ant2009 ant2009 - 2 months ago 15
C Question

concatenating strings in a printf statement

gcc 4.7.2
c89


Hello,

#define LOG_ERR(fmt, ...) \
fprintf(stderr, "[ERROR] %s:%d: error [%s] " fmt "\n", __func__, __LINE__, strerror(errno), ##__VA_ARGS__)


And I am using it like this:

LOG_ERR("Failed to connect to message queue [ %d ]", msg_id);


The fmt has been concatenated in the fprintf statement. How is this possible?

I have tried to do the same with the following below just to test the concept, but failed with a compile error:

/* Using char array */
const char name[] = "Joe";

printf("Hello how " name " how are you today?\n");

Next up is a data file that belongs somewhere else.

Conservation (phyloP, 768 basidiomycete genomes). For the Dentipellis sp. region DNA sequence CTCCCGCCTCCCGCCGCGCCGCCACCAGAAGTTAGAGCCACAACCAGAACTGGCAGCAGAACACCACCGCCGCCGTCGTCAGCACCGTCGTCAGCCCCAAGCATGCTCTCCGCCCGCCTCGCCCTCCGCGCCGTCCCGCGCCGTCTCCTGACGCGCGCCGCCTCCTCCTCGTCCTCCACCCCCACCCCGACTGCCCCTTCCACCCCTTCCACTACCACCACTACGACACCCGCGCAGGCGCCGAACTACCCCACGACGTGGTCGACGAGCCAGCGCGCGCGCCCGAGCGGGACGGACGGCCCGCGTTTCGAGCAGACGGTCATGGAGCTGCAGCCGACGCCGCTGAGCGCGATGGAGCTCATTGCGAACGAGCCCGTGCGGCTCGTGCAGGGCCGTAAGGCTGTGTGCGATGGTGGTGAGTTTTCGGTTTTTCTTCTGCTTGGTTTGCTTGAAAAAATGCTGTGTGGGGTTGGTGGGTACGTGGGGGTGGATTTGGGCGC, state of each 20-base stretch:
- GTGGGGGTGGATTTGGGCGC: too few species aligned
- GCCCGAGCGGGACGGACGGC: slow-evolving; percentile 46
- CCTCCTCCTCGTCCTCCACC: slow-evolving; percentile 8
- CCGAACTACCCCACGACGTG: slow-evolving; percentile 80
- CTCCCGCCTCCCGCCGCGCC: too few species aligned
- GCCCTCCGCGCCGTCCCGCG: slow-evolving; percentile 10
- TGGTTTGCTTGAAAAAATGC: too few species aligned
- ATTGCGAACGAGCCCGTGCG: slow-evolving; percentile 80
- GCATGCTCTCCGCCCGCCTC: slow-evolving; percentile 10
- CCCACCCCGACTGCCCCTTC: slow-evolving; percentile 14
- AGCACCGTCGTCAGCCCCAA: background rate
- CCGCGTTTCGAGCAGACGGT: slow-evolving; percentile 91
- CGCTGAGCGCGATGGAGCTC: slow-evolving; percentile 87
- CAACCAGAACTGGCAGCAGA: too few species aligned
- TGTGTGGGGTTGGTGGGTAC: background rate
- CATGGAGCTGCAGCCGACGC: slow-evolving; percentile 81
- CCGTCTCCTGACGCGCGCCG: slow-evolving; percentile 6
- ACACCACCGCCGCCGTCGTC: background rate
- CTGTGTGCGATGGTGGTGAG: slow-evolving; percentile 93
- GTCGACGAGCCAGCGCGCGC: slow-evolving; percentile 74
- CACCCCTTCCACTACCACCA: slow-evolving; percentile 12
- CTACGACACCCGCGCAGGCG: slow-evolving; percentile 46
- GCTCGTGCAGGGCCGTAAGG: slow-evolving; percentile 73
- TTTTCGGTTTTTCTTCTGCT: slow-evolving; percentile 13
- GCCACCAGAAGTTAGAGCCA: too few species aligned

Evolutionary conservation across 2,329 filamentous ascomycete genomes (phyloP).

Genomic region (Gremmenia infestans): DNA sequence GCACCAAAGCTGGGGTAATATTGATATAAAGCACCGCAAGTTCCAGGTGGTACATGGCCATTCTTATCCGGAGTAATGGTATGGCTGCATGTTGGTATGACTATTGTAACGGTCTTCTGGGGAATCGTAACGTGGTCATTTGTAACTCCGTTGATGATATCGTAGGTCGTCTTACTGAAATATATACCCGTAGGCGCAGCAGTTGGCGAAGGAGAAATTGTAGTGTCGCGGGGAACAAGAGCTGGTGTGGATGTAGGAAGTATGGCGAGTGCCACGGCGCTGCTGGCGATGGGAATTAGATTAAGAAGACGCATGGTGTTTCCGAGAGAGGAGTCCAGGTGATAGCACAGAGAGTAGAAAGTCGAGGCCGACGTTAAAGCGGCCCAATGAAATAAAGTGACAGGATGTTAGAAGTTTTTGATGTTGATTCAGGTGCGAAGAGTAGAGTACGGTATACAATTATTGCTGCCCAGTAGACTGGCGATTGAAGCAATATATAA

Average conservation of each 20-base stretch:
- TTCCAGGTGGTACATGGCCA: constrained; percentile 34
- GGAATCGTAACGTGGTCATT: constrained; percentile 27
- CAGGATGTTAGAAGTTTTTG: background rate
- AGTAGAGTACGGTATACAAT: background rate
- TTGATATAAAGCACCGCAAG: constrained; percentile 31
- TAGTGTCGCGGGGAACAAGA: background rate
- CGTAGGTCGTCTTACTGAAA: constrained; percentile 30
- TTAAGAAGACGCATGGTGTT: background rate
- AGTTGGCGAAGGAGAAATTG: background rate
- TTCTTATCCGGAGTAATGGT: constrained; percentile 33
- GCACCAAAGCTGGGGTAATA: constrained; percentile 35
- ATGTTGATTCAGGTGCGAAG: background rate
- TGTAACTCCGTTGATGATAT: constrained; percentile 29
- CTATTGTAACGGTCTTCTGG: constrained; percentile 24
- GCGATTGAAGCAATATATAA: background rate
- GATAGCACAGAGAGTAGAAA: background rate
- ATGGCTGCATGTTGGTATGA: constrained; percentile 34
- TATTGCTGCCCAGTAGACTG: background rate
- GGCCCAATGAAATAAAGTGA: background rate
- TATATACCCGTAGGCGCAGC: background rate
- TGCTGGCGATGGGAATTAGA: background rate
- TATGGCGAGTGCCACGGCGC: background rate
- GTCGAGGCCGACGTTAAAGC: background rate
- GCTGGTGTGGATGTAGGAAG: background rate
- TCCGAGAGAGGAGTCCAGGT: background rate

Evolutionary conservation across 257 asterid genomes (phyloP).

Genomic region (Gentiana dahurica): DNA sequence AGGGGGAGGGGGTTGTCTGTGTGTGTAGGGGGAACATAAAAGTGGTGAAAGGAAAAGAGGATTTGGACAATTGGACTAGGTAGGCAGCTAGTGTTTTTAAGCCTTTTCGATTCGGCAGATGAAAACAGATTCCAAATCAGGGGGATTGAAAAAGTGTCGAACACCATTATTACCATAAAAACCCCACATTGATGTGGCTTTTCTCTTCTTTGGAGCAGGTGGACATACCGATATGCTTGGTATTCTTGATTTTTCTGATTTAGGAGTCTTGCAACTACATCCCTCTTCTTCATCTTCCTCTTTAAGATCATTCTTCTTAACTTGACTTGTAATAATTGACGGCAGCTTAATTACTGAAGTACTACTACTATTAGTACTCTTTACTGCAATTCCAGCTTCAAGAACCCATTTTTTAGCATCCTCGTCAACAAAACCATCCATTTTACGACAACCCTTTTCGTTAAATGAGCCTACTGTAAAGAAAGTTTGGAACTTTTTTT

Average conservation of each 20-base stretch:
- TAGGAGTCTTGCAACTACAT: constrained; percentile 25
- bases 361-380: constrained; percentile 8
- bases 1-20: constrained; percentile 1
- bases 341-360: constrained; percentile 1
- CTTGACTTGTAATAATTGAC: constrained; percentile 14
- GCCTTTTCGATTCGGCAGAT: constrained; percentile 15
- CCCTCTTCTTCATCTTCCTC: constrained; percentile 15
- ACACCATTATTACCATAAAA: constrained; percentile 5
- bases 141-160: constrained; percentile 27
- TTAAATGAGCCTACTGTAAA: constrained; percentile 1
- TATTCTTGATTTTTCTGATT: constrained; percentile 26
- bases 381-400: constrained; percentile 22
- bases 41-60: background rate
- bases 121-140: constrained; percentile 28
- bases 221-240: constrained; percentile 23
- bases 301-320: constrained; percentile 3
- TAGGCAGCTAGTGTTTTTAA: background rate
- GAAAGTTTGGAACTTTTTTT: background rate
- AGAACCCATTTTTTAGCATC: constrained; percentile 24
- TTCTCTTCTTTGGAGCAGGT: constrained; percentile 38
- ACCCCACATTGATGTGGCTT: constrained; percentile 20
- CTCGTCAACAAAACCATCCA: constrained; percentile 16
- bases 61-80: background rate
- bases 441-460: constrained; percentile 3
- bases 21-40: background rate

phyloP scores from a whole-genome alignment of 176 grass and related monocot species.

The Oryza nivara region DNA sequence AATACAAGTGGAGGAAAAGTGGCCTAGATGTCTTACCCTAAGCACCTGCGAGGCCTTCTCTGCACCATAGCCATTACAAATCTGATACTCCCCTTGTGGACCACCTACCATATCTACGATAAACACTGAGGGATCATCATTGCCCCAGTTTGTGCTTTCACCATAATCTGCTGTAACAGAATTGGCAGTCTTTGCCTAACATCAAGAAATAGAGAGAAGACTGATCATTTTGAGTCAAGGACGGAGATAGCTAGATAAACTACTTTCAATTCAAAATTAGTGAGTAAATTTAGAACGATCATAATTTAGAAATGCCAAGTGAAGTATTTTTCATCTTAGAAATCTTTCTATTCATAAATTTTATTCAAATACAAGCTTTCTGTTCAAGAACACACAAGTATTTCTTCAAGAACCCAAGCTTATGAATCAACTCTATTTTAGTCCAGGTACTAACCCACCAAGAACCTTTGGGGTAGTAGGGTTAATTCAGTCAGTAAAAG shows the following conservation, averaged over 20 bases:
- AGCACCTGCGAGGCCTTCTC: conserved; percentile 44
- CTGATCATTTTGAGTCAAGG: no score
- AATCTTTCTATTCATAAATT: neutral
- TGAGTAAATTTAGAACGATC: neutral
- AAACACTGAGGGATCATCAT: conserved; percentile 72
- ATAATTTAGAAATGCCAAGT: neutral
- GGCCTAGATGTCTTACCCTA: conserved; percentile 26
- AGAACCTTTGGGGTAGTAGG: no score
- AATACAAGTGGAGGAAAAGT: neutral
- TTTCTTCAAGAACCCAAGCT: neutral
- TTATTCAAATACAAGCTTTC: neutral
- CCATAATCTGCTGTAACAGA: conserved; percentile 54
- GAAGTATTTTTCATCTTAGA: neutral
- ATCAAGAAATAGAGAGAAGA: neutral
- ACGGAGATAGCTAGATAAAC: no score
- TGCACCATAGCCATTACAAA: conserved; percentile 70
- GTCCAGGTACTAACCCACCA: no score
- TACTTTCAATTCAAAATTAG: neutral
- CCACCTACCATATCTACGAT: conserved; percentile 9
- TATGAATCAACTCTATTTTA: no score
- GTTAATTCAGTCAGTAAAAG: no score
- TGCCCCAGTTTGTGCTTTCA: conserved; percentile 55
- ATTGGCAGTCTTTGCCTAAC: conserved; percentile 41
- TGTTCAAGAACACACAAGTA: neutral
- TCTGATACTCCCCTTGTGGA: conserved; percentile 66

Using constant string literal
const char *name = "Joe";

printf("Hello how " name " how are you today?\n");


Both game me the following error:

expected ')' before name


Many thanks for any suggestions,

Answer

When it fails, it's because you're using variables. String literals can be concatenated by the compiler i.e. if you write "abc" "123" then the compiler will treat this as "abc123". And when you do this in the macro, the preprocessor means that this is exactly what is sent to the compiler

LOG_ERR("Failed to connect to message queue [ %d ]", msg_id);

becomes

fprintf(stderr, "[ERROR] %s:%d: error [%s] " "Failed to connect to message queue [ %d ]" "\n", myfunction, 123, strerror(errno), msg_id);

Might be worth checking out the stringizer and concatenation macros too (for the preprocessor - # and ## and I never remember which is which...)

Andrew